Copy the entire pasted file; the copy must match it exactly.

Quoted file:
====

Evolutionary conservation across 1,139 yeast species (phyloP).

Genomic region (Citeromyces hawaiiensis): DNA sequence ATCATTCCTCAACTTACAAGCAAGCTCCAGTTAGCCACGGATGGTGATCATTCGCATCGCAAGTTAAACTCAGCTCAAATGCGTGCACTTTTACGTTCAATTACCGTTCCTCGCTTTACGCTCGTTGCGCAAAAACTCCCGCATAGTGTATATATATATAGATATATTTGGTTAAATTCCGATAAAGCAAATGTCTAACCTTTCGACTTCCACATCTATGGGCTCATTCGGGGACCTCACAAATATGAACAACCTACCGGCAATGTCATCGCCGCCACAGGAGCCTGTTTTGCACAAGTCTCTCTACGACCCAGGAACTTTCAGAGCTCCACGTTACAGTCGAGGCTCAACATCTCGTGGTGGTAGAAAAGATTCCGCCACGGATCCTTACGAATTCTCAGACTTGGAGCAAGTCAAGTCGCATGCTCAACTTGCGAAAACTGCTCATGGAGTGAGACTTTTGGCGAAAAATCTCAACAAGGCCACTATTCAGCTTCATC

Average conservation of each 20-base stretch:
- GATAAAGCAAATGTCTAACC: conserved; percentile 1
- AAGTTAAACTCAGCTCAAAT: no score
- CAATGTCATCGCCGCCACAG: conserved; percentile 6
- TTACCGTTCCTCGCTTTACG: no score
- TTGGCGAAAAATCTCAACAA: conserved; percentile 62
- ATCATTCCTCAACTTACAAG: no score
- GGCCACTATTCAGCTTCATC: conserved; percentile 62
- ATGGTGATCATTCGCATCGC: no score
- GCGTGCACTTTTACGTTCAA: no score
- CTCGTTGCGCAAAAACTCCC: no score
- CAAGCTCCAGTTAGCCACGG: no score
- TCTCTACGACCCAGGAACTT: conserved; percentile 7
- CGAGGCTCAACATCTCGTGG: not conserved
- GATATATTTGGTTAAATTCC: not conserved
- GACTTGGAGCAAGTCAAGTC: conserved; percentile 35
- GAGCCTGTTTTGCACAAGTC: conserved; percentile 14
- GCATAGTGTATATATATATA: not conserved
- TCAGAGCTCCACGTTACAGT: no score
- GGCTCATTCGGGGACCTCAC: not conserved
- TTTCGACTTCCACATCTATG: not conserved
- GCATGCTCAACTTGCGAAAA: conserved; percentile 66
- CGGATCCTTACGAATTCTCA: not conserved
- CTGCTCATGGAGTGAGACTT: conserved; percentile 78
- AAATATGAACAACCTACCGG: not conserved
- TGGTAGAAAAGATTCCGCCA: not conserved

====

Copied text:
Evolutionary conservation across 1,139 yeast species (phyloP).

Genomic region (Citeromyces hawaiiensis): DNA sequence ATCATTCCTCAACTTACAAGCAAGCTCCAGTTAGCCACGGATGGTGATCATTCGCATCGCAAGTTAAACTCAGCTCAAATGCGTGCACTTTTACGTTCAATTACCGTTCCTCGCTTTACGCTCGTTGCGCAAAAACTCCCGCATAGTGTATATATATATAGATATATTTGGTTAAATTCCGATAAAGCAAATGTCTAACCTTTCGACTTCCACATCTATGGGCTCATTCGGGGACCTCACAAATATGAACAACCTACCGGCAATGTCATCGCCGCCACAGGAGCCTGTTTTGCACAAGTCTCTCTACGACCCAGGAACTTTCAGAGCTCCACGTTACAGTCGAGGCTCAACATCTCGTGGTGGTAGAAAAGATTCCGCCACGGATCCTTACGAATTCTCAGACTTGGAGCAAGTCAAGTCGCATGCTCAACTTGCGAAAACTGCTCATGGAGTGAGACTTTTGGCGAAAAATCTCAACAAGGCCACTATTCAGCTTCATC

Average conservation of each 20-base stretch:
- GATAAAGCAAATGTCTAACC: conserved; percentile 1
- AAGTTAAACTCAGCTCAAAT: no score
- CAATGTCATCGCCGCCACAG: conserved; percentile 6
- TTACCGTTCCTCGCTTTACG: no score
- TTGGCGAAAAATCTCAACAA: conserved; percentile 62
- ATCATTCCTCAACTTACAAG: no score
- GGCCACTATTCAGCTTCATC: conserved; percentile 62
- ATGGTGATCATTCGCATCGC: no score
- GCGTGCACTTTTACGTTCAA: no score
- CTCGTTGCGCAAAAACTCCC: no score
- CAAGCTCCAGTTAGCCACGG: no score
- TCTCTACGACCCAGGAACTT: conserved; percentile 7
- CGAGGCTCAACATCTCGTGG: not conserved
- GATATATTTGGTTAAATTCC: not conserved
- GACTTGGAGCAAGTCAAGTC: conserved; percentile 35
- GAGCCTGTTTTGCACAAGTC: conserved; percentile 14
- GCATAGTGTATATATATATA: not conserved
- TCAGAGCTCCACGTTACAGT: no score
- GGCTCATTCGGGGACCTCAC: not conserved
- TTTCGACTTCCACATCTATG: not conserved
- GCATGCTCAACTTGCGAAAA: conserved; percentile 66
- CGGATCCTTACGAATTCTCA: not conserved
- CTGCTCATGGAGTGAGACTT: conserved; percentile 78
- AAATATGAACAACCTACCGG: not conserved
- TGGTAGAAAAGATTCCGCCA: not conserved